Cameron Mitchell and Marguerite Chapman in a publicity still. Actually Mitchell’s character was interested in the other woman in the movie, but what the heck, we need to get the film’s two biggest stars in a kissie pic.

Another interesting thing about Flight to Mars would be easily explained by Strawn’s leftist sympathies, and that is the conspicuous absence of the Red Scare factor so prevalent in space exploration movies of the era. There are no allusions to the Soviet Union, or “the enemy” in the entire film, nor are there any overt references to the ideological strife or geopolitical tensions on Earth. In most movies of this type in this era, the driving force behind the American effort to explore space is to get out there before “the enemy”, but in Flight to Mars the reasons for the expedition are always referred to as strictly scientific. And while there is he case to be made that the hostile Martians could be seen as stand-ins for the communists, and were probably perceived as such by much of the movie-going audience, there is little in the actual script to make this case, other than convenience.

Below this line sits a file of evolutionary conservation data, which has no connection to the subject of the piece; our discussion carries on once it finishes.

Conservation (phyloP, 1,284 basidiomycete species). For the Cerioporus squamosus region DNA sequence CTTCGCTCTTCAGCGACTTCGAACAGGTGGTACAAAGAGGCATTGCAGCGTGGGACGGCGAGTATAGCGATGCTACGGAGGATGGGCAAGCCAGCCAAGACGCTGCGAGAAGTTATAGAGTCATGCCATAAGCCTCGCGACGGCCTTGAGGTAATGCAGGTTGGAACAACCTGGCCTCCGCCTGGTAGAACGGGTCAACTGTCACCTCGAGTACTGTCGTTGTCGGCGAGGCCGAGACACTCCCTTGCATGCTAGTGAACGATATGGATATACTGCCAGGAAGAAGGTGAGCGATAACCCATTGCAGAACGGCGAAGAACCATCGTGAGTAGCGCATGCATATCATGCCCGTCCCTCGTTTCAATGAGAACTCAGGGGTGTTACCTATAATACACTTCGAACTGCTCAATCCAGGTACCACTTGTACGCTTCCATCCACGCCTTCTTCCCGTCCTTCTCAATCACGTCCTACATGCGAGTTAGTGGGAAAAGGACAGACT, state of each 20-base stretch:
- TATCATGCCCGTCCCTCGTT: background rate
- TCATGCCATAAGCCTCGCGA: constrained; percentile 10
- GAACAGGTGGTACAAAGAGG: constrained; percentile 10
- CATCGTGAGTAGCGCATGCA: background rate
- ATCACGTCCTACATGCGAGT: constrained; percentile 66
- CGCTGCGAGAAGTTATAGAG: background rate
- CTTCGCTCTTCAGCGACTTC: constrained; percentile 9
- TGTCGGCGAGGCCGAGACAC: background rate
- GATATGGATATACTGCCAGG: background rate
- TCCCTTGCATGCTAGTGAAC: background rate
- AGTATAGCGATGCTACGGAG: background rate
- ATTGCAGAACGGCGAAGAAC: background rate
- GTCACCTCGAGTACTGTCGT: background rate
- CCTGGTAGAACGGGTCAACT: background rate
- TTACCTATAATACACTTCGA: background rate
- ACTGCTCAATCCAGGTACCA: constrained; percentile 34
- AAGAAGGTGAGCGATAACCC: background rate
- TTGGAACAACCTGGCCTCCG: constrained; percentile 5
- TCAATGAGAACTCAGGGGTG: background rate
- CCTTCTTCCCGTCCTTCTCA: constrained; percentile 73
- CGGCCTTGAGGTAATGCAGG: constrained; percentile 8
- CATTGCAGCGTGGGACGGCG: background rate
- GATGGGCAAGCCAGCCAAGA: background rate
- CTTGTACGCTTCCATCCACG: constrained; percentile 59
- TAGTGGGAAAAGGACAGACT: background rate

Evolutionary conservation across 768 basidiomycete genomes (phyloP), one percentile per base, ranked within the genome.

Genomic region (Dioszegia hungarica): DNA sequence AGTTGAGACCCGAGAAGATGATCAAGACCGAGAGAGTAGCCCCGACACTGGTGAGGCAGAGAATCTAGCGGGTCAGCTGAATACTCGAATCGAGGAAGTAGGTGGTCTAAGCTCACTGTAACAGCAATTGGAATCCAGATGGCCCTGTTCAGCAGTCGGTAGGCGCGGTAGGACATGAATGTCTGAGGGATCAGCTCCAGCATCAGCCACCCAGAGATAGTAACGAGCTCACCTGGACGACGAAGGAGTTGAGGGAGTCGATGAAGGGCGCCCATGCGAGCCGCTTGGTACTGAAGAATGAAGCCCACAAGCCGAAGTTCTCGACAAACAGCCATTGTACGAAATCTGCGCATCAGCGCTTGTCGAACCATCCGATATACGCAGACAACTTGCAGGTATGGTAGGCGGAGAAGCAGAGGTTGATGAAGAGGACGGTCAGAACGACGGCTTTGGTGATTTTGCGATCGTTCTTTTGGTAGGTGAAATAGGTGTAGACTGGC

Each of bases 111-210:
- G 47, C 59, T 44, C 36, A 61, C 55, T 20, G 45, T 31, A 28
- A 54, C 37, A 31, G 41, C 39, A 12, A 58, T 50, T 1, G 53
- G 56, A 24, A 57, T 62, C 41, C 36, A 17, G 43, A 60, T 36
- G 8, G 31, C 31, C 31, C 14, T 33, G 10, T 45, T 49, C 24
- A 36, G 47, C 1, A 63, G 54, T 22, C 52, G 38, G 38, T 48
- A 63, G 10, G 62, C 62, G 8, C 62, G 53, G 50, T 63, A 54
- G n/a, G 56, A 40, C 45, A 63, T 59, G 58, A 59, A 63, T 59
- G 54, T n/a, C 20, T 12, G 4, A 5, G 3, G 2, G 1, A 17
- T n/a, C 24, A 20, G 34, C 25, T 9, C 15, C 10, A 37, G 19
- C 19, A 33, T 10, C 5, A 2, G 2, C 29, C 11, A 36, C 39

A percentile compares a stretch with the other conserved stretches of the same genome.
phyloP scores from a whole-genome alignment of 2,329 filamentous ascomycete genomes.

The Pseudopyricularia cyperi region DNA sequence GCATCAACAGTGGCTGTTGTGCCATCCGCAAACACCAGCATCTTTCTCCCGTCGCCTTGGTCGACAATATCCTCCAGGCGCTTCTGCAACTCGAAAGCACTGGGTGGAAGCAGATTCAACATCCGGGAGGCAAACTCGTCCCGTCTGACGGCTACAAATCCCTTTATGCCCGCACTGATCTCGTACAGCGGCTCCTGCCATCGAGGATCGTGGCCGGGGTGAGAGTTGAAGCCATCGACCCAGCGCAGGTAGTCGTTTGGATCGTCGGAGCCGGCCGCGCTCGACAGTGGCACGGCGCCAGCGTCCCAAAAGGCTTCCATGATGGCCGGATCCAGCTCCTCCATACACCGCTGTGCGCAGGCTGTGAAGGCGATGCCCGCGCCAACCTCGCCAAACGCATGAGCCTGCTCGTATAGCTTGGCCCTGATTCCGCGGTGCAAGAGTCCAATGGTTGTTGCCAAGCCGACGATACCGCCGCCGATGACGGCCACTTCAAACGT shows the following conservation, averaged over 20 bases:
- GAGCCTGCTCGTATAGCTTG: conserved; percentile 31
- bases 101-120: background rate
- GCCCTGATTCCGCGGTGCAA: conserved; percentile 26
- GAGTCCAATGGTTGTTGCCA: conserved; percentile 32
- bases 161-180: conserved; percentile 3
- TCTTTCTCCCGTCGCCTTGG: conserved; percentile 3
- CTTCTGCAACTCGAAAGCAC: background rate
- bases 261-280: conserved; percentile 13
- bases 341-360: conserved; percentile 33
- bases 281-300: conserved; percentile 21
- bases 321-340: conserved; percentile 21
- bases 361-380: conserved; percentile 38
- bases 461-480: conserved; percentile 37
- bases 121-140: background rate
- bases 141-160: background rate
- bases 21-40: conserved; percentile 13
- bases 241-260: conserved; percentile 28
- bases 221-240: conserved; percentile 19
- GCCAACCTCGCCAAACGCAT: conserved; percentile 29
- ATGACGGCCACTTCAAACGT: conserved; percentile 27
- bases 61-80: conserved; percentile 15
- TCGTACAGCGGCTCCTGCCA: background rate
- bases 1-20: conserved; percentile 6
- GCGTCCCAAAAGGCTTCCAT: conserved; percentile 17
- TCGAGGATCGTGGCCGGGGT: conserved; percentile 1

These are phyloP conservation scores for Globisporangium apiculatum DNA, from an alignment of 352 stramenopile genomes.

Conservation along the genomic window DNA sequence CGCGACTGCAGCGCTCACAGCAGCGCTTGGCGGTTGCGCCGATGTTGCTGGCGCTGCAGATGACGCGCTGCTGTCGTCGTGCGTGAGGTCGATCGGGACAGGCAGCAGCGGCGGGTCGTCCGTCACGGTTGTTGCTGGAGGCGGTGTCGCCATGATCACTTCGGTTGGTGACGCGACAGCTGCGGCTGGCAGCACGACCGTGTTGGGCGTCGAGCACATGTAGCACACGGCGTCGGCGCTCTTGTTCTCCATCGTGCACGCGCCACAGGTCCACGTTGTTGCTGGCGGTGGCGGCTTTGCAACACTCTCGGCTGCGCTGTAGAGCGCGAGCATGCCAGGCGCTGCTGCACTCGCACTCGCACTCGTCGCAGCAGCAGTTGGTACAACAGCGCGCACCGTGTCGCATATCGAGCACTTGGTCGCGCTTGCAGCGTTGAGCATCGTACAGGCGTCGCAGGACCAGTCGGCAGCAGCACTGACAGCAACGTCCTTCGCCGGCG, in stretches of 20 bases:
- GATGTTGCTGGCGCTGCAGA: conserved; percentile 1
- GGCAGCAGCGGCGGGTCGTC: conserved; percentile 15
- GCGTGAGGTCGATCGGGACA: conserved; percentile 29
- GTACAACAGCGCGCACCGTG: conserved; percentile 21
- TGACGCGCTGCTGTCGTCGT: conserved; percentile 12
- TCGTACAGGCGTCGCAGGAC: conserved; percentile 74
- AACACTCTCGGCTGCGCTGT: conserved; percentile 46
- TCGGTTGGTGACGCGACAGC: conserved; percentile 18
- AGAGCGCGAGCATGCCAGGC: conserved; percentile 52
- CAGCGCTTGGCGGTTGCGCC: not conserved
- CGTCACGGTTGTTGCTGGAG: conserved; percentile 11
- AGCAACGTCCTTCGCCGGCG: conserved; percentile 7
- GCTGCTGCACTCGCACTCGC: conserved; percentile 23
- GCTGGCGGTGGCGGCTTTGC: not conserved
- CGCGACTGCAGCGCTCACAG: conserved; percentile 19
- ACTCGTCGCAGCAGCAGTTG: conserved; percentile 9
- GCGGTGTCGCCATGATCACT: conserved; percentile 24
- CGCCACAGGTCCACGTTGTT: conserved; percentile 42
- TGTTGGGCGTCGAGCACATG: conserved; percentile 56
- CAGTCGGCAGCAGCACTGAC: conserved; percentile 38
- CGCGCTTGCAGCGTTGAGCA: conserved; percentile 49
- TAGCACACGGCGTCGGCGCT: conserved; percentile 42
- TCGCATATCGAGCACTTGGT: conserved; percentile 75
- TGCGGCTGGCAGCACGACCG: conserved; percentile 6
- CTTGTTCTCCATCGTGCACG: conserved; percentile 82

Although Flight to Mars is a cheapo production it doesn’t feel slapdash, and probably looks more expensive than it was. The design seems more hampered by budget than by imagination. The sets are sparse but striking. The slanted walls and hallways give Mars a feel of being inspired by the triangle rather than by the square, as on Earth. Nevermind that this is a highly impractical way to design a city, leaving masses of unusable space — something which you don’t have to worry about when building a pyramid in a desert, but surely wouldn’t be the design of choice for anyone trying to fit an entire society in caverns underground. One thing that does seem inspired by Aelita, the film, is the architecture – just like in that film the Martians seem to eschew rectangles, and instead we get curved lines, triangle-shapes and spiky design elements. There is a definite Bauhaus vibe going on, with the contrasting lines, flowing curves, symmetrical patterns and the two-dimensional look of the Martian architecture.